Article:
Video watching is ok. However, it really only works for shorts. (It gets annoying holding up a small screen with headphones for long shows.) Video also seems to drain the battery fairly fast.

Battery-life in general is quite good. Even after nearly two years it seems to work fairly well.

Overall, its a halfway-decent mp3 player combined with a halfway-decent PDA.

Monday, January 25, 2010

Foreigners running the city

Jim Griffith has created a nice page to gather feedback from Sunnyvale "study issues" at http://www.dweeb.org/2010studyissues.html. His quick capsules are much more readable than the official city site, which is nothing more than a bunch of links to pdf files. And these are not even searchable PDFs, but simply scanned images. (The 'copyright 2003-2005' at the bottom of the page is an indicator as to how much attention is placed on the city web site. So much for being at the center of technology.)

Sunnyvale has an entrenched 'professional' staff. Some live in the city, but many live far away. Some city employees even intentionally seek out housing outside the city to avoid a potential "conflict of interest". Unfortunately, this also reduces the "shared interests" of actual residents of a city. Thus we end up with cases like the staff recommendations on study issues. Some examples:

Out of 17 public works study issues, staff was in favor of 2, "plastic bag ban" and "guided bicycle routes through neighborhoods". The city bicycle/pedestrian commission ranked 6 study issues as worthwhile. The bike routes did not make the cut. While rejecting or ignoring the preferred plans of the BPAC, staff is more than happy to favor devoting 120 hours for guided neighborhood bicycle routes. This is just three weeks work, and does actually provide some benefit (if implemented), so it is not all that bad.
The plastic bag ban is bad. It was encouraged by the county government association. Staff estimate it will take 510 staff hours for this study issue. Why there may be plenty of arguments for and against a bag ban, spending time studying it now is mere waste. San Jose is in the midst of preparing an EIR on a bag-ban ordinance that is set to start in 2011 at the earliest. Palo Alto and other bay area cities already have bans. Why spend time rushing and studying? Sunnyvale is clearly not the innovator in this issue. Trying to spend so much time "studying" it will either replicate other work, or lead to another 'different' ordinance. If you are going to be a follower, do it right. Or better yet, just wait. With a number of bay area cities already enacting bans, chain retailers will likely just follow the same policies through the region. This gives Sunnyvale the benefits with almost no cost.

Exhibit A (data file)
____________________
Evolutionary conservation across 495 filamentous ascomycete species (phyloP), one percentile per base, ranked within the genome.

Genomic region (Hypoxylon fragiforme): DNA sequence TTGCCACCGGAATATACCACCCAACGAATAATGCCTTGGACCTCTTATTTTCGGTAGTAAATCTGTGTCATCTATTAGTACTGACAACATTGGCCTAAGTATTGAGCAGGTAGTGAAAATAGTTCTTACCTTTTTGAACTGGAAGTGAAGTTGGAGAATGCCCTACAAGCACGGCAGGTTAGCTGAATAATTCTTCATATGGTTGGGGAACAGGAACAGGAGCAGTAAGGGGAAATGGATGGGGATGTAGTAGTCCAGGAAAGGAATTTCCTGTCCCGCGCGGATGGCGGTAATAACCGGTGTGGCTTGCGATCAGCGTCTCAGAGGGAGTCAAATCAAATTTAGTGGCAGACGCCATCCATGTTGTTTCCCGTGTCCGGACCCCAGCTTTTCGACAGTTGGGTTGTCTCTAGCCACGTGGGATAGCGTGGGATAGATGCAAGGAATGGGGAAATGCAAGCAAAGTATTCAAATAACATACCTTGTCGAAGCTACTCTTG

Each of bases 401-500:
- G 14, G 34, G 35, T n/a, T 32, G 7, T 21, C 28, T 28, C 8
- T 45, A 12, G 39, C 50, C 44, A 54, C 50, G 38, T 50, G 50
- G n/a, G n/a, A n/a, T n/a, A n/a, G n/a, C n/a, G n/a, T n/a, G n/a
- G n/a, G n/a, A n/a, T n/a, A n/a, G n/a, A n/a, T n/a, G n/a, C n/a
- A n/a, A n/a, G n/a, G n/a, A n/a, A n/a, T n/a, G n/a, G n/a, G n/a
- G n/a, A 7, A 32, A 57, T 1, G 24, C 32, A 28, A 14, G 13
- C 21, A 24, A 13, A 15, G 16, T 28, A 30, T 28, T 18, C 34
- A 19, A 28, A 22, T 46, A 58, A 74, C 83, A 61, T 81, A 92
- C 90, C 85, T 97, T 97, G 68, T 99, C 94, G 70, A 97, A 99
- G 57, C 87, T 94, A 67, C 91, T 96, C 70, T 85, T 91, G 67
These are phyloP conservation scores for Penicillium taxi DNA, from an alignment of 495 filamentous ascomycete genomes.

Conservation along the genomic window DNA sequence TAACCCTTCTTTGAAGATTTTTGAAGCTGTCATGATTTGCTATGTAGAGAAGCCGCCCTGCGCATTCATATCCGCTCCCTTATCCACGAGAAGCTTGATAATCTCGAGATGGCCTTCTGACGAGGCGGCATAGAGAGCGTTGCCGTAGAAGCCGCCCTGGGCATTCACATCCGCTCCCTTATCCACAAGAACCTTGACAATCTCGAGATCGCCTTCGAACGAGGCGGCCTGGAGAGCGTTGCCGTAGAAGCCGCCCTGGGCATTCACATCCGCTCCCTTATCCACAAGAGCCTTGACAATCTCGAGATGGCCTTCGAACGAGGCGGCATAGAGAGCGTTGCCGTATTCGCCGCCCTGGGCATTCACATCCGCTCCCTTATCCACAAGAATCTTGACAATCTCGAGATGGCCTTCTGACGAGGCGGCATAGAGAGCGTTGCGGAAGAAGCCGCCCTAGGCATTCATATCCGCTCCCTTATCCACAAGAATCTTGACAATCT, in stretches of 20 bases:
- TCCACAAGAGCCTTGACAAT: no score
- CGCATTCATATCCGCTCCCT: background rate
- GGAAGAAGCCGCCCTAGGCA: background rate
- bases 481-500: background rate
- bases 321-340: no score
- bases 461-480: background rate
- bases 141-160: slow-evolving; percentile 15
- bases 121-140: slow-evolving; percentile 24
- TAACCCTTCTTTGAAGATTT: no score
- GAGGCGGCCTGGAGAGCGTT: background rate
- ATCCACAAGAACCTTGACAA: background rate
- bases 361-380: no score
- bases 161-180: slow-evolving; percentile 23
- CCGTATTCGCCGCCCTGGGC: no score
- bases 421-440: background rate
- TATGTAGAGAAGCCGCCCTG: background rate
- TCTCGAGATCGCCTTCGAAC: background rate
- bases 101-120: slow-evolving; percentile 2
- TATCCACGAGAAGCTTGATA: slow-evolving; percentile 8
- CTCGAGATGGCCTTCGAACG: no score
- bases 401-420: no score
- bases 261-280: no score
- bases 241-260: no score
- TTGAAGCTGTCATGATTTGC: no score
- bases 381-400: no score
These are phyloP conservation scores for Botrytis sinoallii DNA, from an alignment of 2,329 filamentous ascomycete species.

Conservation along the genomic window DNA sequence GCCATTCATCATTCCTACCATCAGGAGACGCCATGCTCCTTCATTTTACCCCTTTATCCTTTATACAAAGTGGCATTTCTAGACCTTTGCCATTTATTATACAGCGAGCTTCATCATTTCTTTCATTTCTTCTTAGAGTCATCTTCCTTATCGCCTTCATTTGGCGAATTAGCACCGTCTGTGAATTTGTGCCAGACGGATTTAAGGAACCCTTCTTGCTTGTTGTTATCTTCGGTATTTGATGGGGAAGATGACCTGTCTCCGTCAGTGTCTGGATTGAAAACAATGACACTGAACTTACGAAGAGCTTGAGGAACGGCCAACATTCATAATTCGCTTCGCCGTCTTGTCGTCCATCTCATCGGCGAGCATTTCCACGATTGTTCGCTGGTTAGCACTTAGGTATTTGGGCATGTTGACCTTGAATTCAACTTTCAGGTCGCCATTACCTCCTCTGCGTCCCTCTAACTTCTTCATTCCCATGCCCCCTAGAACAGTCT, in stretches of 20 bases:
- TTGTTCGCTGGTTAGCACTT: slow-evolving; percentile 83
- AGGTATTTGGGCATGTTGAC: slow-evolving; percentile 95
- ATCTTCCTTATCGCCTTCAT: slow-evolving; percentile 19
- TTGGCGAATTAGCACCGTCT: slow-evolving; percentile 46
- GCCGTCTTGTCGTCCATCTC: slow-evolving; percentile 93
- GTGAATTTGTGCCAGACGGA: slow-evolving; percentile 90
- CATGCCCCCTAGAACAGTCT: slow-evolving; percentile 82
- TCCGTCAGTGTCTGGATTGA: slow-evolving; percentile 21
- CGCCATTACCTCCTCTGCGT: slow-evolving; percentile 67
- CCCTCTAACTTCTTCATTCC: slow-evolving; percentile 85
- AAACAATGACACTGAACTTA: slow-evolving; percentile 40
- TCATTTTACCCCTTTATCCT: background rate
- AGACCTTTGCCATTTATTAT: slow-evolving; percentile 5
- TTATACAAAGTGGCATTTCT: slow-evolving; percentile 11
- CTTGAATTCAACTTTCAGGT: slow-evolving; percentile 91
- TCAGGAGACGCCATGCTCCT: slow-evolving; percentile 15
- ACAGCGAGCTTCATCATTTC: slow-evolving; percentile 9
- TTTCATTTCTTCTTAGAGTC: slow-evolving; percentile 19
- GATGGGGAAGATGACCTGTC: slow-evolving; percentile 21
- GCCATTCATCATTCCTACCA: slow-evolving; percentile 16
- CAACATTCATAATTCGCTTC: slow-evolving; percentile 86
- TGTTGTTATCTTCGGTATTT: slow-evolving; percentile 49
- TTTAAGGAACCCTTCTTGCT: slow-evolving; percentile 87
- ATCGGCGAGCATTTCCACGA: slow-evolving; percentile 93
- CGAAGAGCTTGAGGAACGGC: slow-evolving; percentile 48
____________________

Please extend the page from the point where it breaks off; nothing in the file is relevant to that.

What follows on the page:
While staff is interested in spending hours pioneering for plastic bags, they have no interest in pioneering for livability. With many of the BPAC requests, the response is "oh, we follow some standards. We don't see any point in making them better." One study issue simply asks staff to share its criteria with the BPAC. Staff rejected it, saying they planned on sharing. (I think the point was that they had not. Otherwise, the BPAC would not have need of a study issue.)

Staff also believes that Sunnyvale of today is exactly the same as Sunnyvale of 12 years ago. (They reject an issue to improve the Homestead bike lane because it had been studied before in 1998, back when some of those Homestead High students now using it were still in diapers.)

Tuesday, January 19, 2010

A few recent books

Maass - Crude World: The Violent Twilight of Oil. Good analysis of the the negative impacts of oil production in the world. How did the US avoid the "oil curse"? Perhaps they just got a very different version of it in the form of suburbia.
Vise - The Google Story. A history of Google, without much content. Some of the anecdotes from "Google users" seem funny. (What next, a history of Xerox, with interviews with xerox users?)
Bernstein - Splendid Exchange: How Trade Shaped the World. Great world history book from the viewpoint of trade. It is interesting to see Venice actually take its place as an important player in world history. The Arabs actually get a big chunk of the coverage earlier in the book, for they were the ones that were doing most of the international trading.
Tom McNichol - AC/DC: The Savage Tale of the First Standards War. The author wants to display electricty as a brutal standards war, but seems to build things up more than his facts justify. The experiments down by Brown, however do seem to justify the "savage" title. Now I'm interested in reading more about Edison and Tesla. What would have happened if the car started was not invented? Would we have had battery cars and dense cities instead of suburbia?